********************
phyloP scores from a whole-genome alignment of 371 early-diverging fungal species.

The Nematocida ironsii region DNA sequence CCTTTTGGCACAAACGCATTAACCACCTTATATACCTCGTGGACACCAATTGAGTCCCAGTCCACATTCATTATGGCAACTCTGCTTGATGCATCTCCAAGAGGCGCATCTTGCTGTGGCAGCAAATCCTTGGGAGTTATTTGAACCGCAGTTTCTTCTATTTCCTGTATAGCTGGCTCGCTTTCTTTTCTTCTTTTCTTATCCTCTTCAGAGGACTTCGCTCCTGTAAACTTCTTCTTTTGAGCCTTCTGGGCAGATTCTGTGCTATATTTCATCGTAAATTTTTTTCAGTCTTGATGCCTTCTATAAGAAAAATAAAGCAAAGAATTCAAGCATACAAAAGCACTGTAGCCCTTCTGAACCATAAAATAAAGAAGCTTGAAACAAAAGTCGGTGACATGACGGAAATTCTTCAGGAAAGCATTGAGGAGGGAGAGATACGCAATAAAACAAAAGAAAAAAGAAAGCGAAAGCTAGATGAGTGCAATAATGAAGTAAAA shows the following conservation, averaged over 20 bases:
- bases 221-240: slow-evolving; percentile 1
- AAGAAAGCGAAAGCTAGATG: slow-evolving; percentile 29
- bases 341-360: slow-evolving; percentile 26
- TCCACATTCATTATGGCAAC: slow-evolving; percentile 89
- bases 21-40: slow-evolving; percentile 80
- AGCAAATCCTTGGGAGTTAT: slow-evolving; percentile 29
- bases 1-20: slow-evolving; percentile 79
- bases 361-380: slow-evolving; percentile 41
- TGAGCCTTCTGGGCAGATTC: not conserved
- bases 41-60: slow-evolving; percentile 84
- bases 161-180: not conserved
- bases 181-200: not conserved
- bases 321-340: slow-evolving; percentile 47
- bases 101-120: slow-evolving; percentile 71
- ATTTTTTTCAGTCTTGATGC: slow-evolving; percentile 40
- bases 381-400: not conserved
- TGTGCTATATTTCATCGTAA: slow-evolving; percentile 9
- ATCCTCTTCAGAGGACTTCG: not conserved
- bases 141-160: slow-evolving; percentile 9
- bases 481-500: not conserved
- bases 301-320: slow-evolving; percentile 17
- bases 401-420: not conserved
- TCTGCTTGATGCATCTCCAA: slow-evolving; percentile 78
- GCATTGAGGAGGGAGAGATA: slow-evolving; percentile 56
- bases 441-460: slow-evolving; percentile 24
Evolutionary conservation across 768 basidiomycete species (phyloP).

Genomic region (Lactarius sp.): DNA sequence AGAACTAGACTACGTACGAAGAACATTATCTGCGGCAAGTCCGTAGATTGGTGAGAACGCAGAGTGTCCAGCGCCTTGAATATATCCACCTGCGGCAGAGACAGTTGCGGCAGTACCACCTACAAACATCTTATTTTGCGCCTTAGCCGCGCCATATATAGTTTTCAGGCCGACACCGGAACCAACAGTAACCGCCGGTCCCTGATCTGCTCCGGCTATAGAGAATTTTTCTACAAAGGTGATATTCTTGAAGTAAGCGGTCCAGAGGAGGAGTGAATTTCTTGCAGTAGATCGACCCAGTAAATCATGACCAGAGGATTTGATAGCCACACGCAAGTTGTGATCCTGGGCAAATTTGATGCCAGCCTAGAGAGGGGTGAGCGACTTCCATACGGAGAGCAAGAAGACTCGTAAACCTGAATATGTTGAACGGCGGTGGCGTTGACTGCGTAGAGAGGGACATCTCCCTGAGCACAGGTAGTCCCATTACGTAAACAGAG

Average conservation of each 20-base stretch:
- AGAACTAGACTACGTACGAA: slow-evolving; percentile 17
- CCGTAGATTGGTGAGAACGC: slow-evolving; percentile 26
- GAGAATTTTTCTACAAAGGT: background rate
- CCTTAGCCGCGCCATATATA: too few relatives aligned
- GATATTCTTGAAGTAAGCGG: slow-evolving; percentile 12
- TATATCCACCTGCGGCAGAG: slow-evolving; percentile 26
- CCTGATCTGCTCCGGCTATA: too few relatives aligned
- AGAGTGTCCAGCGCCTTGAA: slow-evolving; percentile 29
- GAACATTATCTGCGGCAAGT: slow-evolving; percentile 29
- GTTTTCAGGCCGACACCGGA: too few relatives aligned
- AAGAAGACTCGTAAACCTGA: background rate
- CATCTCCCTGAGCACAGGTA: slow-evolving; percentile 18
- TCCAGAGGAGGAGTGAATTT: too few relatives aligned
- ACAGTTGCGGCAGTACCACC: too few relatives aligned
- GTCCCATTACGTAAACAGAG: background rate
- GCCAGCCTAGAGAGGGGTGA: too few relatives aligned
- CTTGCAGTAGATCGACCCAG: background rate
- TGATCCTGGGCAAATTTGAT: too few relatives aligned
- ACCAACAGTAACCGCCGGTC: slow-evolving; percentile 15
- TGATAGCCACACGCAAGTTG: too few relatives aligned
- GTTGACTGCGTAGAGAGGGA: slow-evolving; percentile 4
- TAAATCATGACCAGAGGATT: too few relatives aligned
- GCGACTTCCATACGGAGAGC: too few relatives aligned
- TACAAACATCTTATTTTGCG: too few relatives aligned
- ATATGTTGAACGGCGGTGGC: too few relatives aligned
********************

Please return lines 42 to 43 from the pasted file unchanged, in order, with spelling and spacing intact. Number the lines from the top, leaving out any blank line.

- CATCTCCCTGAGCACAGGTA: slow-evolving; percentile 18
- TCCAGAGGAGGAGTGAATTT: too few relatives aligned